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Purple Chinese Wisteria
Wisteria sinensis 'Cooke's Purple'

Family: Papilionaceae (pa-pil-ee-uh-NAY-see-ee) (Info)
Genus: Wisteria (wis-TEER-ee-uh) (Info)
Species: sinensis (sy-NEN-sis) (Info)
Cultivar: Cooke's Purple


Vines and Climbers


30-40 ft. (9-12 m)


20-30 ft. (6-9 m)


USDA Zone 7a: to -17.7 C (0 F)

USDA Zone 7b: to -14.9 C (5 F)

USDA Zone 8a: to -12.2 C (10 F)

USDA Zone 8b: to -9.4 C (15 F)

USDA Zone 9a: to -6.6 C (20 F)

USDA Zone 9b: to -3.8 C (25 F)

USDA Zone 10a: to -1.1 C (30 F)

USDA Zone 10b: to 1.7 C (35 F)

Sun Exposure:

Full Sun

Sun to Partial Shade



Bloom Color:


Bloom Time:

Mid Spring

Late Spring/Early Summer



Other details:

Average Water Needs; Water regularly; do not overwater

Soil pH requirements:

6.6 to 7.5 (neutral)

Patent Information:

Unknown - Tell us

Propagation Methods:

From softwood cuttings

From hardwood cuttings

Direct sow as soon as the ground can be worked

From seed; direct sow after last frost

By grafting

By air layering

Seed Collecting:

Allow pods to dry on plant; break open to collect seeds

Properly cleaned, seed can be successfully stored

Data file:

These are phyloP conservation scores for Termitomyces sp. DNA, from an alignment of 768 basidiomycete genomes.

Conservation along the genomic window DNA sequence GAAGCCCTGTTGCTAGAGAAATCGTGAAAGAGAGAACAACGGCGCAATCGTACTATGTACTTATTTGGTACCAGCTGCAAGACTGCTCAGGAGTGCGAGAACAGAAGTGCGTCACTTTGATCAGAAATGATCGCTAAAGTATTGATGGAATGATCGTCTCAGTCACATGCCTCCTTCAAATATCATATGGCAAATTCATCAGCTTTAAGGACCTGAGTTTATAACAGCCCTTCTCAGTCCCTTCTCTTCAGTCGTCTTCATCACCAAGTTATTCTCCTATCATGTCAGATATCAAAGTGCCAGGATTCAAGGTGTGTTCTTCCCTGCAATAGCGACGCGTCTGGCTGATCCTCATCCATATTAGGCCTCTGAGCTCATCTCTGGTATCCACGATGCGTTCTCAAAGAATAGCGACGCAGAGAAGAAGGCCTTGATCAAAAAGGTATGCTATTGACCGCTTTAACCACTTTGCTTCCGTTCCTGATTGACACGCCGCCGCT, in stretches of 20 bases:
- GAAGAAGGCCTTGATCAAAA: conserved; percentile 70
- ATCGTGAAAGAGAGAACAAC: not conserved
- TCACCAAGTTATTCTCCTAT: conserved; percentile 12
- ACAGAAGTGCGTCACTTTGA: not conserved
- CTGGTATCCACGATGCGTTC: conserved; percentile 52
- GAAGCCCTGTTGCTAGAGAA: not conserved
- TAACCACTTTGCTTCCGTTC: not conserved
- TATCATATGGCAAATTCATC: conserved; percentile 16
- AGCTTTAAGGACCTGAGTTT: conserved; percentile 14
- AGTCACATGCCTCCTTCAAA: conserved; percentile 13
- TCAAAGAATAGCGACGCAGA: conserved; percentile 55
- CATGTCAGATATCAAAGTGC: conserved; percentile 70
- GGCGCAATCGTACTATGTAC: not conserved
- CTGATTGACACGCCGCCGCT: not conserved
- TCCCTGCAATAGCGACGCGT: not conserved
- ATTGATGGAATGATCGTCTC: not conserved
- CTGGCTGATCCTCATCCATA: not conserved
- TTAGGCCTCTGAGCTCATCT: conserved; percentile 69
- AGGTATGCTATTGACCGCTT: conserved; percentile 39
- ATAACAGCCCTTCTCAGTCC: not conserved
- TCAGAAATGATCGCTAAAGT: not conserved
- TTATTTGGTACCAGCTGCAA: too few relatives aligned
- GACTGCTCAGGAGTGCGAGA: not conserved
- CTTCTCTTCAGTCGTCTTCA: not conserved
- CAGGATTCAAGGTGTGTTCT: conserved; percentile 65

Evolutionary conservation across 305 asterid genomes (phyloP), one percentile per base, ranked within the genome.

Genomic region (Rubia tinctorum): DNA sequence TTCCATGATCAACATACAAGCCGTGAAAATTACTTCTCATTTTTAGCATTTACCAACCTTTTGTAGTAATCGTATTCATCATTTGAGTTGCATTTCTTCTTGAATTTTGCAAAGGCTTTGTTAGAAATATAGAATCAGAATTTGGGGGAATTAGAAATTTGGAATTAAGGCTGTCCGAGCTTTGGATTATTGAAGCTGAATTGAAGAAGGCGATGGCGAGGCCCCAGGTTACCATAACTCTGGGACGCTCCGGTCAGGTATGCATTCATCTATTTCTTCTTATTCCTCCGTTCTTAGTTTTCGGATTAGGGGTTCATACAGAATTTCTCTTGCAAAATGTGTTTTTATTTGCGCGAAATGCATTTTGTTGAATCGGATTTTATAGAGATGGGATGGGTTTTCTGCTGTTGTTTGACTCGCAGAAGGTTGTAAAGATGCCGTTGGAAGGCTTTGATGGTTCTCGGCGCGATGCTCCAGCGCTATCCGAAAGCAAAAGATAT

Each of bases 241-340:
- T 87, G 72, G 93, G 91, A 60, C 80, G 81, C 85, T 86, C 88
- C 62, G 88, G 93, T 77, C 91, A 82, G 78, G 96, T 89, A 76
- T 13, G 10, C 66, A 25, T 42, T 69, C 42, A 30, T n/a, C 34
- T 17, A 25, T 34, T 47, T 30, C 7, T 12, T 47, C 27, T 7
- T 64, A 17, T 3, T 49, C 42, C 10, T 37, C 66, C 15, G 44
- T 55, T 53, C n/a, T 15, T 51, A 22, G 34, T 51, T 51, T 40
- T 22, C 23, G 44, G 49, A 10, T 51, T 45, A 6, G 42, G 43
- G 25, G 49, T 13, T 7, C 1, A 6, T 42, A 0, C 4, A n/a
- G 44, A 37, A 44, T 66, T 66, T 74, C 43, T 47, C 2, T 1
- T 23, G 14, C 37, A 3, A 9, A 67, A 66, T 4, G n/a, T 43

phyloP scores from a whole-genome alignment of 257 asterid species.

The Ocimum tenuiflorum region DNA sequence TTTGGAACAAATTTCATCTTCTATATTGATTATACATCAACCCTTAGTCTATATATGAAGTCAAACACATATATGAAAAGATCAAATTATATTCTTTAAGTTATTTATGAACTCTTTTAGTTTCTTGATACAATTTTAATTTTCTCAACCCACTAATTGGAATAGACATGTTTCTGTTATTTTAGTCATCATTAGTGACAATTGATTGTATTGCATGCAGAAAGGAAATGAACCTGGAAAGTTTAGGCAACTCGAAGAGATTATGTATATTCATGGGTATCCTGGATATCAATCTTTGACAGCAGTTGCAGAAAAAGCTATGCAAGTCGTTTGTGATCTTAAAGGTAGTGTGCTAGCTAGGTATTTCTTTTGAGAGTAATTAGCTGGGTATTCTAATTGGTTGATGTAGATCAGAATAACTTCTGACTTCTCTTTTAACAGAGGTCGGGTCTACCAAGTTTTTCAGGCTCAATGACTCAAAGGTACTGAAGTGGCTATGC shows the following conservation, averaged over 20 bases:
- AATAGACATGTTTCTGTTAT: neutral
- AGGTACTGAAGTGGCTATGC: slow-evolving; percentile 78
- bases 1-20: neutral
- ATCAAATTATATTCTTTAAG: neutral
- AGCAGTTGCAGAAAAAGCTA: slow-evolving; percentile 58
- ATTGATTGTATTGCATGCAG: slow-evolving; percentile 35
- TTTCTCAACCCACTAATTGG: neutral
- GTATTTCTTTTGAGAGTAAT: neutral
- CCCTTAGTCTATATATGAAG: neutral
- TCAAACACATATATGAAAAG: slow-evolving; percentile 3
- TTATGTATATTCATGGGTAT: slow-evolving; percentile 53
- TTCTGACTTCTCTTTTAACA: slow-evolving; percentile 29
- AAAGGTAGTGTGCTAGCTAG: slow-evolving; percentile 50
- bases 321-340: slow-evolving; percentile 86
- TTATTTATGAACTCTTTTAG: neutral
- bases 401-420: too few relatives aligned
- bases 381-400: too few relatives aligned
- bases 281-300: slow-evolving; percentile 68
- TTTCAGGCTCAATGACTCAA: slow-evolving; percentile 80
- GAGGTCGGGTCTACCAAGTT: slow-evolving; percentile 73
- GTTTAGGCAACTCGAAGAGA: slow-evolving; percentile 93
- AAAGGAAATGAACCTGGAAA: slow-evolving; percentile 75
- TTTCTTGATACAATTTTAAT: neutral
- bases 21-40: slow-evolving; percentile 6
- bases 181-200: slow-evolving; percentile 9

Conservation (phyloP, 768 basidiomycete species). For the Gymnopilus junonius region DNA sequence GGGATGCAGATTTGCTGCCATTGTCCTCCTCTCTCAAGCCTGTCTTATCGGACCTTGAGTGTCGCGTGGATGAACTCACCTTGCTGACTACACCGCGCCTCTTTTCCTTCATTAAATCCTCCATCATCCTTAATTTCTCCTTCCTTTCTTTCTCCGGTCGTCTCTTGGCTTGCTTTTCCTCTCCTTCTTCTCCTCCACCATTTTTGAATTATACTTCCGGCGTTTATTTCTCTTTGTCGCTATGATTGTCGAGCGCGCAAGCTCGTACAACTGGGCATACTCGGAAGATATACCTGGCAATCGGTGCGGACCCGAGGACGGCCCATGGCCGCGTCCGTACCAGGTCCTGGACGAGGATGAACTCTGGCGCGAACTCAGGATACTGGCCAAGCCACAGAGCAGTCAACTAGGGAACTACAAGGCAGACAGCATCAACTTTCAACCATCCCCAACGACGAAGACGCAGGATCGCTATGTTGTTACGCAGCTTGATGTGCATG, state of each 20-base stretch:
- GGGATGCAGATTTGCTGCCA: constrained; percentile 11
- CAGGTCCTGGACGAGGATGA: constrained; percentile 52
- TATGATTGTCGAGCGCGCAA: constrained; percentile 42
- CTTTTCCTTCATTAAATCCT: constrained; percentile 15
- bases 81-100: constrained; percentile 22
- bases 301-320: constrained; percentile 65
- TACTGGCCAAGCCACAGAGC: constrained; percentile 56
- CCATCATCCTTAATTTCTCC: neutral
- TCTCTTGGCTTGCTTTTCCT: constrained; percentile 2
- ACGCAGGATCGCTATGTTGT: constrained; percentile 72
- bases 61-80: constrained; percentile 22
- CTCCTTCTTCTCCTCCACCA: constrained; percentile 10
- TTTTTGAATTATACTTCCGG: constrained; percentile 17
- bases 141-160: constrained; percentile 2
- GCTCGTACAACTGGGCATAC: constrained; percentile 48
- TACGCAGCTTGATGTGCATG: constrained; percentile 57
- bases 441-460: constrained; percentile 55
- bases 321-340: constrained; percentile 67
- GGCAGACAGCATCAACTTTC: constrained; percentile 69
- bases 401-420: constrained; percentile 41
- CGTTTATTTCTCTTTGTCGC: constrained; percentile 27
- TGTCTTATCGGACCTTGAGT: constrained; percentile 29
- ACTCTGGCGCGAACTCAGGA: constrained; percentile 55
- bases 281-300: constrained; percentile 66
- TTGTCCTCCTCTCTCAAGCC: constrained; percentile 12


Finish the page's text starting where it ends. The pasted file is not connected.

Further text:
This plant has been said to grow in the following regions:

San Francisco, California

San Leandro, California

Vista, California

Cuyahoga Falls, Ohio

Kyle, Texas

Rowlett, Texas

show all

Gardeners' Notes:


On Jan 18, 2015, sladeofsky from Louisville, KY (Zone 6b) wrote:

Flower clusters of this fragrant and floriferous variety can be 20" long and it often reblooms in summer. Flowers are a deep lavender blue.
Also, it is at least hardy to zone 6.


On Oct 8, 2012, RosinaBloom from Waihi
New Zealand (Zone 1) wrote:

Wisteria Sinensis 'Purple Chinese Wisteria' is a vigorous and popular deciduous climber here in New Zealand. The foliage is usually bronze when young. Purple-mauve fragrant, pealike flowers open in compact, pendulous clusters in Spring, and give a glorious display of colour. It is a native of China, and it flowers best in full sun.


On Aug 28, 2004, smiln32 from Oklahoma City, OK (Zone 7a) wrote:

Origin: Asia. This woody deciduous vine can climb 20-30 feet. The leaves are divided into 11-13 pointed leaflets. In the spring while the leaves are budding out, the vine produces foot long clusters of fragrant purple flowers. These clusters hang below the foliage, creating a spectacular show.